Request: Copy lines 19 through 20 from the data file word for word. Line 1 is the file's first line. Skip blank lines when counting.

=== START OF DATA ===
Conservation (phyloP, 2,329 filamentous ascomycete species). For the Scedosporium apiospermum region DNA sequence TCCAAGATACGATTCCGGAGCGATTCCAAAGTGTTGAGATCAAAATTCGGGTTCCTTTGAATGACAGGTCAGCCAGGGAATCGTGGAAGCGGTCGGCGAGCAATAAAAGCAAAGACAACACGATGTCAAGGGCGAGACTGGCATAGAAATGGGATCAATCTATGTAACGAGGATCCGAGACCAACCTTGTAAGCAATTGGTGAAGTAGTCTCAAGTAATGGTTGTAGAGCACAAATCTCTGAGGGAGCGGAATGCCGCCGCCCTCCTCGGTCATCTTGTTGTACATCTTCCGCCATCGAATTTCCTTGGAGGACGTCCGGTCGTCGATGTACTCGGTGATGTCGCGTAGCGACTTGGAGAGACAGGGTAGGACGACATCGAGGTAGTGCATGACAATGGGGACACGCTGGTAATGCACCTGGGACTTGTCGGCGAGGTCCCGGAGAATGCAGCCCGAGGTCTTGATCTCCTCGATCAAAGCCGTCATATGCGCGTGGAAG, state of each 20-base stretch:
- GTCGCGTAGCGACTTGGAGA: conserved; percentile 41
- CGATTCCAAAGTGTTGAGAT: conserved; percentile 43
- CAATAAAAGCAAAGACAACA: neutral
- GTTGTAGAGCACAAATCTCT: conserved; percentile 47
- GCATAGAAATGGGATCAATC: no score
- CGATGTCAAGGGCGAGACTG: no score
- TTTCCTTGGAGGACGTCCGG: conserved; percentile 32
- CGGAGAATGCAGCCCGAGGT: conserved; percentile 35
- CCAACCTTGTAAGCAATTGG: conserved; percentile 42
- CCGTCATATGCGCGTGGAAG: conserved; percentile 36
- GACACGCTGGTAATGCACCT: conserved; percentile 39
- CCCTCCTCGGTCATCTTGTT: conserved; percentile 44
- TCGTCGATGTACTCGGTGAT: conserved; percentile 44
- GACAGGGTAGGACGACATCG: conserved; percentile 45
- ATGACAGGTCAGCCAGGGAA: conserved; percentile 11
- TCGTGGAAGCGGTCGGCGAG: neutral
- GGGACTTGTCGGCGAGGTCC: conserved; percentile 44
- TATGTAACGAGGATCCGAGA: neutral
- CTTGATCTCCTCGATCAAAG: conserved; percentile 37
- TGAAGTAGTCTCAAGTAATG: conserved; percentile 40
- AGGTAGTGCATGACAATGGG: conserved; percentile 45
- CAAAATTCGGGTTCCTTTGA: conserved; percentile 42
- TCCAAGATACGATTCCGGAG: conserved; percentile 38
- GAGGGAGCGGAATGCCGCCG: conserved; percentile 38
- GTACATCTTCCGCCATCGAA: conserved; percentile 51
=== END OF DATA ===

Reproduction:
- TATGTAACGAGGATCCGAGA: neutral
- CTTGATCTCCTCGATCAAAG: conserved; percentile 37